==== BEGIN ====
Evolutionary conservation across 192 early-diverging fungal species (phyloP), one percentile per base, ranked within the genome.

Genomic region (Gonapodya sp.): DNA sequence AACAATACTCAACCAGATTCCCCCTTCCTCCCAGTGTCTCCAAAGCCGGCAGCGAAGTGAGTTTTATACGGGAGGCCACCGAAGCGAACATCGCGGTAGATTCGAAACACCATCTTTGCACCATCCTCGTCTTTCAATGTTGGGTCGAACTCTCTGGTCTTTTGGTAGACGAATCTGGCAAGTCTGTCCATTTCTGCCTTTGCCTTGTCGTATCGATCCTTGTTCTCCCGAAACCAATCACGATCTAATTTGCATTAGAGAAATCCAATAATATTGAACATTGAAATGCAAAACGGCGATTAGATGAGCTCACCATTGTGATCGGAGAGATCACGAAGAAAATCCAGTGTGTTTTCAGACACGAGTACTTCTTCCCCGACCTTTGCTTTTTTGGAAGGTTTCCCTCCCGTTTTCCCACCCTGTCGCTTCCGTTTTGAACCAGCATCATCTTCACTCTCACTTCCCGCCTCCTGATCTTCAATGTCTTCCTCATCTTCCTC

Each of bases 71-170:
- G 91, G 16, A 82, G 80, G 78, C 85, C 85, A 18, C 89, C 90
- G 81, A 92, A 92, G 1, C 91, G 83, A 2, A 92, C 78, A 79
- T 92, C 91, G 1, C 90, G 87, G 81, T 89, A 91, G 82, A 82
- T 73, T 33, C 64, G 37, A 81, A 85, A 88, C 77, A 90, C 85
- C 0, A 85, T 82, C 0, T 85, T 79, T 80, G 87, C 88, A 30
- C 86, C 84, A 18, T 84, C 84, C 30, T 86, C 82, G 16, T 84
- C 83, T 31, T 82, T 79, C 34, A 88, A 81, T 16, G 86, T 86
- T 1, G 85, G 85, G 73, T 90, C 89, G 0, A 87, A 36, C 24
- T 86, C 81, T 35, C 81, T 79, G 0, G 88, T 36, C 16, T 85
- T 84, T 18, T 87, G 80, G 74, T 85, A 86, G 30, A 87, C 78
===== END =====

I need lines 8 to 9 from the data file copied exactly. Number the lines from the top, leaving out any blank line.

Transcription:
- C 0, A 85, T 82, C 0, T 85, T 79, T 80, G 87, C 88, A 30
- C 86, C 84, A 18, T 84, C 84, C 30, T 86, C 82, G 16, T 84